Race two was the 400th for World Superbikes, with 228 already having been won by various models of Ducati. Troy Corser had less to celebrate, as a problem with his bike meant he had to start from the pits. Again it was Haga and Vermeulen at the front, with the rapidly moving Australian taking first at the end of the Hangar straight. He went on to set quickest lap in the early running. Behind came the Ducatis of Laconi, Toseland and Haslam, with Ellison a creditable sixth, from McCoy. Chili was quick once again, soon moving past Martin and Walker for eighth. Italians Borciani, Sanchini, Clementi, Bontempi and Nannelli followed on.

Chili overtook first McCoy and then Ellison, so that the seven-strong lead group comprised Vermeulen, Haga, Laconi, Toseland, Haslam, Chili and Ellison. The pace of the regulars soon took them clear of the Jentin Yamaha rider, although he in turn was pulling a comfortable margin over the next group. The first three, with Haga on the attack and riding less than smoothly, had a little in hand over the next three. Fourth place was hotly disputed, and Chili got by Haslam to challenge Toseland. This contest ended in misfortune, as Chili went over a kerb, came back onto the track and hit Toseland, sending the youngster onto the grass. Frankie went down in the incident.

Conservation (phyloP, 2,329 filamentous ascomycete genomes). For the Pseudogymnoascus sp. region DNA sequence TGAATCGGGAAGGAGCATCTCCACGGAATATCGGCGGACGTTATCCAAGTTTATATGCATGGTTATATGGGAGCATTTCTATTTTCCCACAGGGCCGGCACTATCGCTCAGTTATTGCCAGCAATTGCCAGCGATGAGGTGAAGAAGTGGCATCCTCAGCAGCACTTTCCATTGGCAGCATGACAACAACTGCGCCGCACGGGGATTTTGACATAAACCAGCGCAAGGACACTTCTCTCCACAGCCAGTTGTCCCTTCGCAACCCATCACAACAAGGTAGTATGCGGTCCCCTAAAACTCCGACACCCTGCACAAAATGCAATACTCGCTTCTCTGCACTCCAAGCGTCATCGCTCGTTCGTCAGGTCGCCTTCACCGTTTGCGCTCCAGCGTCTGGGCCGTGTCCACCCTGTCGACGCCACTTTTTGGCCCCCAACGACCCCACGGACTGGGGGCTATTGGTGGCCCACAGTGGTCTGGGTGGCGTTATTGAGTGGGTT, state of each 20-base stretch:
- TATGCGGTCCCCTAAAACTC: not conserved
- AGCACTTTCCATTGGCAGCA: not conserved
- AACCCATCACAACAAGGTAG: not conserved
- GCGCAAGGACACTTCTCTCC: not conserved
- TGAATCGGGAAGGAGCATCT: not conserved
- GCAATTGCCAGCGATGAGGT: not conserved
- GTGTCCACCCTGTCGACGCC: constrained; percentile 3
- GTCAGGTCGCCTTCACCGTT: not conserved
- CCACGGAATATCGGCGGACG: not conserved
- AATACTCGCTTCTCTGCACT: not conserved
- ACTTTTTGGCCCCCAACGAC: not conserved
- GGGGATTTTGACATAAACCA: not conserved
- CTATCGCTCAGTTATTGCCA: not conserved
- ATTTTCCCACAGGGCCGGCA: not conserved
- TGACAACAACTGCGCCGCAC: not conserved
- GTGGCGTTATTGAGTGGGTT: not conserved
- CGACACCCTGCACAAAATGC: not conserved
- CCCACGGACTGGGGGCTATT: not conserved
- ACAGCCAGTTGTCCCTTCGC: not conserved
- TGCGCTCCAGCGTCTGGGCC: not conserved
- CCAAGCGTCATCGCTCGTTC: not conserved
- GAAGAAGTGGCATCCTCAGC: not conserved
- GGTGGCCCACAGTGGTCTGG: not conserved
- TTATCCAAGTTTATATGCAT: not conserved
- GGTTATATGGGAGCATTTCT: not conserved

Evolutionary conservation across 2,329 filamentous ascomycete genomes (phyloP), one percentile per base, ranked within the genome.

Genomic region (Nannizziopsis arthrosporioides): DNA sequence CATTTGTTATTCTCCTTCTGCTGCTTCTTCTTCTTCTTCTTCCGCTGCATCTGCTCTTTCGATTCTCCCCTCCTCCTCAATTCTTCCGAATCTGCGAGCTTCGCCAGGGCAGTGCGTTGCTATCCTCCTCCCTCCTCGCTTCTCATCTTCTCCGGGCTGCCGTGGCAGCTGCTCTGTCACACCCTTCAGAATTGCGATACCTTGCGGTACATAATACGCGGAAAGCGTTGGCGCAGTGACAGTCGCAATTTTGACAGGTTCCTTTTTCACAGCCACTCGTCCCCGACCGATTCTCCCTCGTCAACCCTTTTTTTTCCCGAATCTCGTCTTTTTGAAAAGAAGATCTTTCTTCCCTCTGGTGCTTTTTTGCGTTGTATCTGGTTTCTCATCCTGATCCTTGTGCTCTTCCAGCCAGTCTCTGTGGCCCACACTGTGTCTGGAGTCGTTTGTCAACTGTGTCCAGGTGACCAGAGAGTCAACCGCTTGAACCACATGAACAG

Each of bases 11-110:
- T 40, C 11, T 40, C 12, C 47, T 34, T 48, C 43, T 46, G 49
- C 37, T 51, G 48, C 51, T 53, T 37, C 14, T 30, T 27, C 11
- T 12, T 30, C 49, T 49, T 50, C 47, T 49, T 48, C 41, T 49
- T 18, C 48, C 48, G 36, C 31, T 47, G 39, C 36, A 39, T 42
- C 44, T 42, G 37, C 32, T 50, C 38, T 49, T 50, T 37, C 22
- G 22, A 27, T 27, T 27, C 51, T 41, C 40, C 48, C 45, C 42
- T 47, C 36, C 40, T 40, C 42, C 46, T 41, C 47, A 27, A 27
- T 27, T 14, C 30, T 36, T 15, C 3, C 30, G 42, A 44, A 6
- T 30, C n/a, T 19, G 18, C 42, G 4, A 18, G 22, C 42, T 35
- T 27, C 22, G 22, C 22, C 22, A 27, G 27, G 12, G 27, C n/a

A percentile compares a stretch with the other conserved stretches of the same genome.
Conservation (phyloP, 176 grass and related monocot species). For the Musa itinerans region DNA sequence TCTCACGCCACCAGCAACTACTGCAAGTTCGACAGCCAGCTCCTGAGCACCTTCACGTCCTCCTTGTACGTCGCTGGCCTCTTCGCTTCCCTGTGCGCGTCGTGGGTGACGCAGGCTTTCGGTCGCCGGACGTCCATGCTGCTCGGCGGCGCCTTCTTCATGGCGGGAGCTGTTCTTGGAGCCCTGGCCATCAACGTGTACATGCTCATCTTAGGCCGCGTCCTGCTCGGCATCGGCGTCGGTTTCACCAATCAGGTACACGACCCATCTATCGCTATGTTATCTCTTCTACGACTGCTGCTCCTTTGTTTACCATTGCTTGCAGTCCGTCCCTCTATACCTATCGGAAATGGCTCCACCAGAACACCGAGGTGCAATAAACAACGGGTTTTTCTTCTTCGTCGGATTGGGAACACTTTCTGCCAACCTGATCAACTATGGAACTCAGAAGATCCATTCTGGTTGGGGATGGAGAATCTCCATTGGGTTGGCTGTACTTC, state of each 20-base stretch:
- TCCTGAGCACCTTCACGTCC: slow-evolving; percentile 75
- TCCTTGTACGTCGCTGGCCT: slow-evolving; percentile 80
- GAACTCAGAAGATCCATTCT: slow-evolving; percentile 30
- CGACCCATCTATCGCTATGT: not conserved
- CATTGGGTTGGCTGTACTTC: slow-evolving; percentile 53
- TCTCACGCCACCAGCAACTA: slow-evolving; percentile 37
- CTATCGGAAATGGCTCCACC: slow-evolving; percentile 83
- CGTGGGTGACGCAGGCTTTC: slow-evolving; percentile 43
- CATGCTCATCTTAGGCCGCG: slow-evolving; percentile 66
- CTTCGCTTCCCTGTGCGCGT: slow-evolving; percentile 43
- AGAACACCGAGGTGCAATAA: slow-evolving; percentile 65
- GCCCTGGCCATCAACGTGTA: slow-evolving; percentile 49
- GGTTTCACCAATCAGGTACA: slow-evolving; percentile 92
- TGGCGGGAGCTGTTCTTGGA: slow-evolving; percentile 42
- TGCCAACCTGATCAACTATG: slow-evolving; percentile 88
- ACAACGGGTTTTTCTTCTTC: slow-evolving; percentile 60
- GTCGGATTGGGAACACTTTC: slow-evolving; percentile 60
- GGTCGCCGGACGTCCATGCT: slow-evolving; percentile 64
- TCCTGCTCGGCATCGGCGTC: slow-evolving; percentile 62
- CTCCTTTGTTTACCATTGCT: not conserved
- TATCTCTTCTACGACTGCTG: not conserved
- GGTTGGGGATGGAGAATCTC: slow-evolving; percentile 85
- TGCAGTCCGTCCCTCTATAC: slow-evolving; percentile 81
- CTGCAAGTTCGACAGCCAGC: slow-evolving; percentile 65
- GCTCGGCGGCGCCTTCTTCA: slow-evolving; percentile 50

This was enough for the leading trio to break clear of any pursuers, but there was still their own race to worry about. Laconi took second from Haga by going round the outside at Bridge, an almost unprecedented move, but the Japanese rider kept up the attack to try and return the favour. He was threatening at Priory, and also Stowe, and it was into the latter that he made it work, following a slipstream on the straight. Noriyuki then got into a close tussle with Vermeulen for the lead, seemingly ahead on the outside at Stowe, only for the Honda man to reclaim it on the exit.